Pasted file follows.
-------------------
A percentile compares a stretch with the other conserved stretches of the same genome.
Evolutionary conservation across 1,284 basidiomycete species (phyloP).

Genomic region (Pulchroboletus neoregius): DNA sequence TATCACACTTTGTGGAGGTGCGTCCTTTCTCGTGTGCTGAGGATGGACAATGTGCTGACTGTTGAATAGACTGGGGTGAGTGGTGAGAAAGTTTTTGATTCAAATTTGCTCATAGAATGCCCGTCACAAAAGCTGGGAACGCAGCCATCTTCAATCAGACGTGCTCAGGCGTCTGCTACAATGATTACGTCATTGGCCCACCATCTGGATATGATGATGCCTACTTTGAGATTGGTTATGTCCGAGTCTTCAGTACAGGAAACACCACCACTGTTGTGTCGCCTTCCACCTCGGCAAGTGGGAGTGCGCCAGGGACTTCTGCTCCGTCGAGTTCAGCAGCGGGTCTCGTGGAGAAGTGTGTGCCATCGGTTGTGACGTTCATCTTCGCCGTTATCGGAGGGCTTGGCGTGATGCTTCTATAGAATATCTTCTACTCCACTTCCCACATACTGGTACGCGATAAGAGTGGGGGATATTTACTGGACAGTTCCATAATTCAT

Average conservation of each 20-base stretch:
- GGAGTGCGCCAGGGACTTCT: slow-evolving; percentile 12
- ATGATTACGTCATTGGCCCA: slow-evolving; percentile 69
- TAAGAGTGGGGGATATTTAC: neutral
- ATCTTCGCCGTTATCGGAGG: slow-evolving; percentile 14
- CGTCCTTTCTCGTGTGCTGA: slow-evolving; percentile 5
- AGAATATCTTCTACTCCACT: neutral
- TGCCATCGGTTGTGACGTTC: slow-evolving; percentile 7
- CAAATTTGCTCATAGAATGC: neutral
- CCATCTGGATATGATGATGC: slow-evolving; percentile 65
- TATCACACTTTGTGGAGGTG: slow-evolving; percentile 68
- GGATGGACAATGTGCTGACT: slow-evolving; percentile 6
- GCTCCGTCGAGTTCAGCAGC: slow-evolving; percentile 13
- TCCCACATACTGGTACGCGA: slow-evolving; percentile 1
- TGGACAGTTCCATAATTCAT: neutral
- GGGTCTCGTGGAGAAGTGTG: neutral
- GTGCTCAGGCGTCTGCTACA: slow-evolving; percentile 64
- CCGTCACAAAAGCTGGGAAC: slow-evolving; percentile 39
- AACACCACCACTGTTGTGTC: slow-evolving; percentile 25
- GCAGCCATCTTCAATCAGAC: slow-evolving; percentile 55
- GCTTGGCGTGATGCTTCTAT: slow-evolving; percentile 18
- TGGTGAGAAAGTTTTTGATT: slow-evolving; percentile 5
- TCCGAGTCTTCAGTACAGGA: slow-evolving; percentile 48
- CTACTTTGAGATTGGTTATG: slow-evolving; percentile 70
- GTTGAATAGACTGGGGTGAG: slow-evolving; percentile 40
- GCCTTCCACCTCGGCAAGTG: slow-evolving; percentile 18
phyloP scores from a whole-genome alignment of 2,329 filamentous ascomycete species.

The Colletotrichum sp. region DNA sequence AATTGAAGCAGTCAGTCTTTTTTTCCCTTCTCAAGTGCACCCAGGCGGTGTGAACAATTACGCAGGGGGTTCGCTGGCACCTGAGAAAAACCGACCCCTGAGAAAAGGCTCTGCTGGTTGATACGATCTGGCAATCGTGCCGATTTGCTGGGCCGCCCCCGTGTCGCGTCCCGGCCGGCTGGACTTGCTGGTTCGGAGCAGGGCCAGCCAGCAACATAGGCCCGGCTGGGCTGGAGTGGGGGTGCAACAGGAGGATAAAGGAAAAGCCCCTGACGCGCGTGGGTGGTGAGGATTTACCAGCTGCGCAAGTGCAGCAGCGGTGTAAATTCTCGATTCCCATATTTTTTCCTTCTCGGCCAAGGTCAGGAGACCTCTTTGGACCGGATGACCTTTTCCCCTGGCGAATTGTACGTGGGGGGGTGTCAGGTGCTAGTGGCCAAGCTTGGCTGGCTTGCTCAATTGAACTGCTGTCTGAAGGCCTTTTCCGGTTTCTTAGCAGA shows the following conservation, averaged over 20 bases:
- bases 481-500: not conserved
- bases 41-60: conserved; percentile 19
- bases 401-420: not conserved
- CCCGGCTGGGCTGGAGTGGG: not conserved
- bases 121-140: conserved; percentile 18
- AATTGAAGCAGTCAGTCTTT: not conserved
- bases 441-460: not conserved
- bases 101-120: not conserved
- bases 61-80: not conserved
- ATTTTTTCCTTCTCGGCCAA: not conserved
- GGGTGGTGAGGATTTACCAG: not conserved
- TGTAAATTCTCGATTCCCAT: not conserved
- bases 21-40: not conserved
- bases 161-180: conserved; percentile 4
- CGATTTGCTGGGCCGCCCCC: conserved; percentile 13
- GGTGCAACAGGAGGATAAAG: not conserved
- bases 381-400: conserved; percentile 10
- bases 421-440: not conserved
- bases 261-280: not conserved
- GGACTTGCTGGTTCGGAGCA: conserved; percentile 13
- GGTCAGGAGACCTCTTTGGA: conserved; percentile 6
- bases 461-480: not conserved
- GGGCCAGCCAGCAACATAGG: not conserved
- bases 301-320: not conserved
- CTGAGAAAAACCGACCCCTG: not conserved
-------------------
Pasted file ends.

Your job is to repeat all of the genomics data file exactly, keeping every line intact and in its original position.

A percentile compares a stretch with the other conserved stretches of the same genome.
Evolutionary conservation across 1,284 basidiomycete species (phyloP).

Genomic region (Pulchroboletus neoregius): DNA sequence TATCACACTTTGTGGAGGTGCGTCCTTTCTCGTGTGCTGAGGATGGACAATGTGCTGACTGTTGAATAGACTGGGGTGAGTGGTGAGAAAGTTTTTGATTCAAATTTGCTCATAGAATGCCCGTCACAAAAGCTGGGAACGCAGCCATCTTCAATCAGACGTGCTCAGGCGTCTGCTACAATGATTACGTCATTGGCCCACCATCTGGATATGATGATGCCTACTTTGAGATTGGTTATGTCCGAGTCTTCAGTACAGGAAACACCACCACTGTTGTGTCGCCTTCCACCTCGGCAAGTGGGAGTGCGCCAGGGACTTCTGCTCCGTCGAGTTCAGCAGCGGGTCTCGTGGAGAAGTGTGTGCCATCGGTTGTGACGTTCATCTTCGCCGTTATCGGAGGGCTTGGCGTGATGCTTCTATAGAATATCTTCTACTCCACTTCCCACATACTGGTACGCGATAAGAGTGGGGGATATTTACTGGACAGTTCCATAATTCAT

Average conservation of each 20-base stretch:
- GGAGTGCGCCAGGGACTTCT: slow-evolving; percentile 12
- ATGATTACGTCATTGGCCCA: slow-evolving; percentile 69
- TAAGAGTGGGGGATATTTAC: neutral
- ATCTTCGCCGTTATCGGAGG: slow-evolving; percentile 14
- CGTCCTTTCTCGTGTGCTGA: slow-evolving; percentile 5
- AGAATATCTTCTACTCCACT: neutral
- TGCCATCGGTTGTGACGTTC: slow-evolving; percentile 7
- CAAATTTGCTCATAGAATGC: neutral
- CCATCTGGATATGATGATGC: slow-evolving; percentile 65
- TATCACACTTTGTGGAGGTG: slow-evolving; percentile 68
- GGATGGACAATGTGCTGACT: slow-evolving; percentile 6
- GCTCCGTCGAGTTCAGCAGC: slow-evolving; percentile 13
- TCCCACATACTGGTACGCGA: slow-evolving; percentile 1
- TGGACAGTTCCATAATTCAT: neutral
- GGGTCTCGTGGAGAAGTGTG: neutral
- GTGCTCAGGCGTCTGCTACA: slow-evolving; percentile 64
- CCGTCACAAAAGCTGGGAAC: slow-evolving; percentile 39
- AACACCACCACTGTTGTGTC: slow-evolving; percentile 25
- GCAGCCATCTTCAATCAGAC: slow-evolving; percentile 55
- GCTTGGCGTGATGCTTCTAT: slow-evolving; percentile 18
- TGGTGAGAAAGTTTTTGATT: slow-evolving; percentile 5
- TCCGAGTCTTCAGTACAGGA: slow-evolving; percentile 48
- CTACTTTGAGATTGGTTATG: slow-evolving; percentile 70
- GTTGAATAGACTGGGGTGAG: slow-evolving; percentile 40
- GCCTTCCACCTCGGCAAGTG: slow-evolving; percentile 18
phyloP scores from a whole-genome alignment of 2,329 filamentous ascomycete species.

The Colletotrichum sp. region DNA sequence AATTGAAGCAGTCAGTCTTTTTTTCCCTTCTCAAGTGCACCCAGGCGGTGTGAACAATTACGCAGGGGGTTCGCTGGCACCTGAGAAAAACCGACCCCTGAGAAAAGGCTCTGCTGGTTGATACGATCTGGCAATCGTGCCGATTTGCTGGGCCGCCCCCGTGTCGCGTCCCGGCCGGCTGGACTTGCTGGTTCGGAGCAGGGCCAGCCAGCAACATAGGCCCGGCTGGGCTGGAGTGGGGGTGCAACAGGAGGATAAAGGAAAAGCCCCTGACGCGCGTGGGTGGTGAGGATTTACCAGCTGCGCAAGTGCAGCAGCGGTGTAAATTCTCGATTCCCATATTTTTTCCTTCTCGGCCAAGGTCAGGAGACCTCTTTGGACCGGATGACCTTTTCCCCTGGCGAATTGTACGTGGGGGGGTGTCAGGTGCTAGTGGCCAAGCTTGGCTGGCTTGCTCAATTGAACTGCTGTCTGAAGGCCTTTTCCGGTTTCTTAGCAGA shows the following conservation, averaged over 20 bases:
- bases 481-500: not conserved
- bases 41-60: conserved; percentile 19
- bases 401-420: not conserved
- CCCGGCTGGGCTGGAGTGGG: not conserved
- bases 121-140: conserved; percentile 18
- AATTGAAGCAGTCAGTCTTT: not conserved
- bases 441-460: not conserved
- bases 101-120: not conserved
- bases 61-80: not conserved
- ATTTTTTCCTTCTCGGCCAA: not conserved
- GGGTGGTGAGGATTTACCAG: not conserved
- TGTAAATTCTCGATTCCCAT: not conserved
- bases 21-40: not conserved
- bases 161-180: conserved; percentile 4
- CGATTTGCTGGGCCGCCCCC: conserved; percentile 13
- GGTGCAACAGGAGGATAAAG: not conserved
- bases 381-400: conserved; percentile 10
- bases 421-440: not conserved
- bases 261-280: not conserved
- GGACTTGCTGGTTCGGAGCA: conserved; percentile 13
- GGTCAGGAGACCTCTTTGGA: conserved; percentile 6
- bases 461-480: not conserved
- GGGCCAGCCAGCAACATAGG: not conserved
- bases 301-320: not conserved
- CTGAGAAAAACCGACCCCTG: not conserved